A lawsuit recently filed in Los Angeles Superior Court alleges that Kaiser Permanente and Southern California Permanente Medical Group fired the plaintiff after she reported that other employees had violated the privacy rights of patients. The plaintiff, a woman who had been employed by Kaiser since 1978 for 34 years, complained of retaliation and age discrimination.
Although the woman had received good evaluations throughout her career, she said her employer became hostile after she complained of violations of the Health Insurance Portability and Accountability Act. This federal law ensures that patients cannot have their medical information shared and discussed without their permission. Her complaint launched an investigation of her instead of the people who shared confidential information.
The California Department of Fair Employment and Housing announced that eight Napa Valley vineyard workers will share $65,000 as part of the settlement of a sex discrimination and retaliation lawsuit. The complaint was filed against a vineyard owner, a management company and a farm labor contractor.
According to the complaint, two female workers were fired from a vineyard owned by Rutherford-based Alsace Co. in June 2013 after repeatedly asking for a second bathroom, which is legally required for work crews that include men and women. The claim said there was only one portable toilet available for use by two work crews.
On March 16, a former Facebook employee filed 11 complaints against the social network in a California court. The woman's claims stemmed from her time working for Facebook between June 2010 and October 2013. She alleges that race and gender discrimination were pervasive in Facebook's work environment, and her claim charges Facebook for various offenses including national origin discrimination and sexual harassment.
According to the plaintiff, coworkers at Facebook ignored her opinions on a regular basis. She says that she was also subjected to inappropriate comments about the fact that she was working rather than staying at home with her children. She claims that management at Facebook reprimanded her for taking time off to do volunteer work at the school her children attended. The woman says that Eventually a less-qualified male employee was hired to replace her, and she was fired.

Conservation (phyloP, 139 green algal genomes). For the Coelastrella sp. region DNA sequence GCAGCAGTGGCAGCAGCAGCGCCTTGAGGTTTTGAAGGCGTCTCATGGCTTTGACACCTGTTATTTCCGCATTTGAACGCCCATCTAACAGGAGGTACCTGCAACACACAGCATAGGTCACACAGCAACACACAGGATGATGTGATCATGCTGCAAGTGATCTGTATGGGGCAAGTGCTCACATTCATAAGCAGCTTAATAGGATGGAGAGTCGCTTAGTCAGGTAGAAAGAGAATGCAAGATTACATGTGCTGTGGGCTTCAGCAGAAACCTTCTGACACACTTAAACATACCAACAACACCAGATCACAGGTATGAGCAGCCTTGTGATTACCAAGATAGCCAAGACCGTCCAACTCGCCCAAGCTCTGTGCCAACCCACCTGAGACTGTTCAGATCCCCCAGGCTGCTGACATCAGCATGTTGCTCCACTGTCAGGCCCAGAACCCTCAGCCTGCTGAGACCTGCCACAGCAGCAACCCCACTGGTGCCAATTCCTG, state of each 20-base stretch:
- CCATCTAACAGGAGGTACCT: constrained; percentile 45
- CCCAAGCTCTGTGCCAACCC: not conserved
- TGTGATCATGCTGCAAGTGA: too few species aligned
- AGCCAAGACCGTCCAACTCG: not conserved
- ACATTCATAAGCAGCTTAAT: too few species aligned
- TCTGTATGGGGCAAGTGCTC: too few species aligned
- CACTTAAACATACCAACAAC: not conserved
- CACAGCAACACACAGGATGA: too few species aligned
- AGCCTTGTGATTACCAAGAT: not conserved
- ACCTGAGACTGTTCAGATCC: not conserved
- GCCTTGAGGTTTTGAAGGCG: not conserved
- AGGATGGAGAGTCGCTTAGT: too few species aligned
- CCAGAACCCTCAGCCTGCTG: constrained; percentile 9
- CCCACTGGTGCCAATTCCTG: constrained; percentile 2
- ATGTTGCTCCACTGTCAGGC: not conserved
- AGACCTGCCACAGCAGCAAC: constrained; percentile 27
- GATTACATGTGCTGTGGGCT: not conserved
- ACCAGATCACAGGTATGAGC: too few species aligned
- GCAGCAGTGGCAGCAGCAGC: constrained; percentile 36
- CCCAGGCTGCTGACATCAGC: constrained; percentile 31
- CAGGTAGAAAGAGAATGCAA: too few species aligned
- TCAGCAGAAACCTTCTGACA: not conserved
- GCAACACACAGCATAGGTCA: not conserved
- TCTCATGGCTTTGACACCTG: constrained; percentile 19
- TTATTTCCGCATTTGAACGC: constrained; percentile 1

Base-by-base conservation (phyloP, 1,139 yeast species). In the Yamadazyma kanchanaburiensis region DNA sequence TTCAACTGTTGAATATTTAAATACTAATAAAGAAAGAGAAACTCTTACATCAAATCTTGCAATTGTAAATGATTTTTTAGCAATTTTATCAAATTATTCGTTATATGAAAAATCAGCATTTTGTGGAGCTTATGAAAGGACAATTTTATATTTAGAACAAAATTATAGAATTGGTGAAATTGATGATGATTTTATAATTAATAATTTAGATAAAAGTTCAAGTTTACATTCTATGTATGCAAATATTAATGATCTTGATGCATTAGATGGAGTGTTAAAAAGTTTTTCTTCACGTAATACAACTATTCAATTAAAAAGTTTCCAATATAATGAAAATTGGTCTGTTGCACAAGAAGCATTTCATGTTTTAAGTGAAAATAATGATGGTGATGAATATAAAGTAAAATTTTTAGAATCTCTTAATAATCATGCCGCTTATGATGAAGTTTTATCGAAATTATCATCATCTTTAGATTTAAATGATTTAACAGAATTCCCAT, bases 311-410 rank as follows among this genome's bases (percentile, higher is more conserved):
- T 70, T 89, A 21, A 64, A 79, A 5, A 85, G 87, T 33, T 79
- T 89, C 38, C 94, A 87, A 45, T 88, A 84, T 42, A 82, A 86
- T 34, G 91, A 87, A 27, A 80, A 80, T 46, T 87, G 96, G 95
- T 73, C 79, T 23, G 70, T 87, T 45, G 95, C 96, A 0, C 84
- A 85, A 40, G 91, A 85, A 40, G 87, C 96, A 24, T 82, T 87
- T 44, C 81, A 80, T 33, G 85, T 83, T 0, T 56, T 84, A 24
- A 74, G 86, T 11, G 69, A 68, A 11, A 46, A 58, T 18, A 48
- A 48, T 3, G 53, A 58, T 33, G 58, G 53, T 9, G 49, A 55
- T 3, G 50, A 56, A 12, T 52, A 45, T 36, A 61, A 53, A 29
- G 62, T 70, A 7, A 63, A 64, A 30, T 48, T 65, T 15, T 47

Some California residents may be employed at places that promote wellness for their employees. While this can be positive, it may also leave employees vulnerable by requiring them to share health information that their employers may later use to discriminate against them.
Because people are often hesitant to share this information, employers may create incentives for employees to complete health risk assessments that include physicals and detailed questions about mental and physical health. When the incentive is a small item, this is not a problem, but in some cases, employers may try to deny their employees access to health insurance if they refuse. Furthermore, there are cases in which employees have faced discrimination after employers have learned that they had diabetes or other medical conditions.
Although discrimination based on religion is one of the things prohibited by Title VII of the Civil Rights Act of 1964, previous cases ruled in favor of allowing employers to discriminate against visibly religious applicants based on the dress code or "look" enforced by the business. In late February, the U.S. Supreme Court heard oral arguments in a case that challenges this practice, which may be good news for highly diverse states like California.
The case involves a young Muslim woman who applied for a position at a department store and was not hired because she was wearing a hijab, the traditional headscarf worn by Muslim women. The department store's dress code is "preppy" and does not permit any headgear. Some sources believe this case is likely to be decided in her favor, which would reverse the long-standing precedent that has traditionally allowed employees to refuse to hire workers who would not comply with the company dress code for religious reasons.